Female Brazilian Cave Insects Have Penises, And Now We Know Why

The Brazilian cave insect Neotrogla has reversed genital structures. Dr Kazunori Yoshizawa/Hokkaido University

Creatures are born, creatures reproduce, creatures die. In this three-step program of life, that middle portion – to reproduce – is especially important. So, just like us humans, many creatures great and small have developed elaborate, fascinating, and oddly complex ways to do just this.

Few come stranger than a handful of cave-dwelling insects from the tribe Sensitibillini, including the species Afrotrogla and the Brazilian Neotrogla. Japanese scientists discovered back in 2014 that the Neotrogla cave insect appeared to have reversed genital structures: the female has a long penis-like organ while the male has a vagina-like pouch.

After winning an Ig Nobel Prize in 2017, the researchers are now back with some big insights into why these bat-poop eating beasts have developed this “evolutionary novelty”.

Neotrogla indulges in 40- to 70-hour-long sex sessions whereby the female mounts the male, inserts her penis-like structure (known as a gynosome) into his vagina-like genitalia. The female’s gynosome also curls round inside the male and locks them together. Researchers have actually tried to pull mating pairs apart, only to snap the male’s body in two pieces because the connection is strong. Youch.

A hard capsule will form around the semen after the male injects sperm up the female’s sperm-storage organ. Since resources are so scarce here, the female can either use the content of the capsule to fertilize her eggs or she can also eat it for nutrition. Yum.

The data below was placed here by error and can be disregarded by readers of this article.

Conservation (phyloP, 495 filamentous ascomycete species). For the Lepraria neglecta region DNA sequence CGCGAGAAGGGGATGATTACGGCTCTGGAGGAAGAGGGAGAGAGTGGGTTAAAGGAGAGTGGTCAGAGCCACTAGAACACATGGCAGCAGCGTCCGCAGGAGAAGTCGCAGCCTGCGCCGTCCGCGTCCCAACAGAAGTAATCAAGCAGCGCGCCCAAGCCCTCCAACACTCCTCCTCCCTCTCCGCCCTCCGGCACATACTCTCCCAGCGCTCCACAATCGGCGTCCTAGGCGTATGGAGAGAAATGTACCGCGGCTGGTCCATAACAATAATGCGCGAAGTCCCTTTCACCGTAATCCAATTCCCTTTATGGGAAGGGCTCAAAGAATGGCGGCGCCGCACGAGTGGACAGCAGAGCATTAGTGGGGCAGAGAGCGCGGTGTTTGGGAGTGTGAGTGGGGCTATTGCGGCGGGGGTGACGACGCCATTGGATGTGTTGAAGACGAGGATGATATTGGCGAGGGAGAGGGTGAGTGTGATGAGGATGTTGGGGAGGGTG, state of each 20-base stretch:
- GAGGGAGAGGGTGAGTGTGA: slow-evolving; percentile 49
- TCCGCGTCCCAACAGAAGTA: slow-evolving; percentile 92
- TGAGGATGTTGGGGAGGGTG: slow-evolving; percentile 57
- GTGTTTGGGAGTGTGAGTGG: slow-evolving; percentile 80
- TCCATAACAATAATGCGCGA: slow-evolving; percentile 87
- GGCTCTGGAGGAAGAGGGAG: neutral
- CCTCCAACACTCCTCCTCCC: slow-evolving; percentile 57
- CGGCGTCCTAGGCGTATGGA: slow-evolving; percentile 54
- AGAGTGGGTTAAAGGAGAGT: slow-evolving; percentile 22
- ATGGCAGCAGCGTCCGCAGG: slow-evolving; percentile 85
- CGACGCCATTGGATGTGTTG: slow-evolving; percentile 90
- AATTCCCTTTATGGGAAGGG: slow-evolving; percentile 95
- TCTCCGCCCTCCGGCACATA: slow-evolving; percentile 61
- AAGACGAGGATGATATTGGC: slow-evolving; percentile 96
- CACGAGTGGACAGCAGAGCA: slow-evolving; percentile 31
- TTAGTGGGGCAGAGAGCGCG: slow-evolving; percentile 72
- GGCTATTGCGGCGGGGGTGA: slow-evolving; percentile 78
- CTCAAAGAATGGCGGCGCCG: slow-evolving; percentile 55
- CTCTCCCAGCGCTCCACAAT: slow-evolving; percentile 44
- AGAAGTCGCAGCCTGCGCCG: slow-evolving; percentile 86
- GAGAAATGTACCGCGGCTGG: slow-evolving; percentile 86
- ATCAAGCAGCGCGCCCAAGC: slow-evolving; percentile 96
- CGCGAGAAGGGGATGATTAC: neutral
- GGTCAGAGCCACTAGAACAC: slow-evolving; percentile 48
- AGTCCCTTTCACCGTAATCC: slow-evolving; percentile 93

Neotrogla curvata female penis. Dr Kazunori Yoshizawa/Hokkaido University

But what’s the advantage of this unorthodox method of mating? As discussed in their new study in the journal Biology Letters, it’s something to do with the harsh life of living in a dark and dry cave, as the female penis has evolved at least twice independently in this environment.

“Evolution of a female penis is an extraordinarily rare event,” the study reads. “Nevertheless, our results show that it has arisen twice in this small group of insects.”

“Because they inhabit dry and oligotrophic caves, severe competition for seminal gifts has likely reversed their propensity for multiple mating (reversed direction of sexual selection).”

The females feature a tiny switching valve 0.3-millimeters wide at the entrance of the semen-storage organ, which can help them take in more semen. Writing in journal eLife last month, the same team of researchers speculates that "the ability to obtain greater amounts of semen thanks to the valve has led to fierce competition over semen among females, facilitating the evolution of the female penis."

In other words, any resources – including sperm – is much sought after in the barren environment of the cave. Therefore, the females can’t just sit around and wait for the males to make the move, they have adapted to become more aggressive, pro-active, and effective sperm-hunters.

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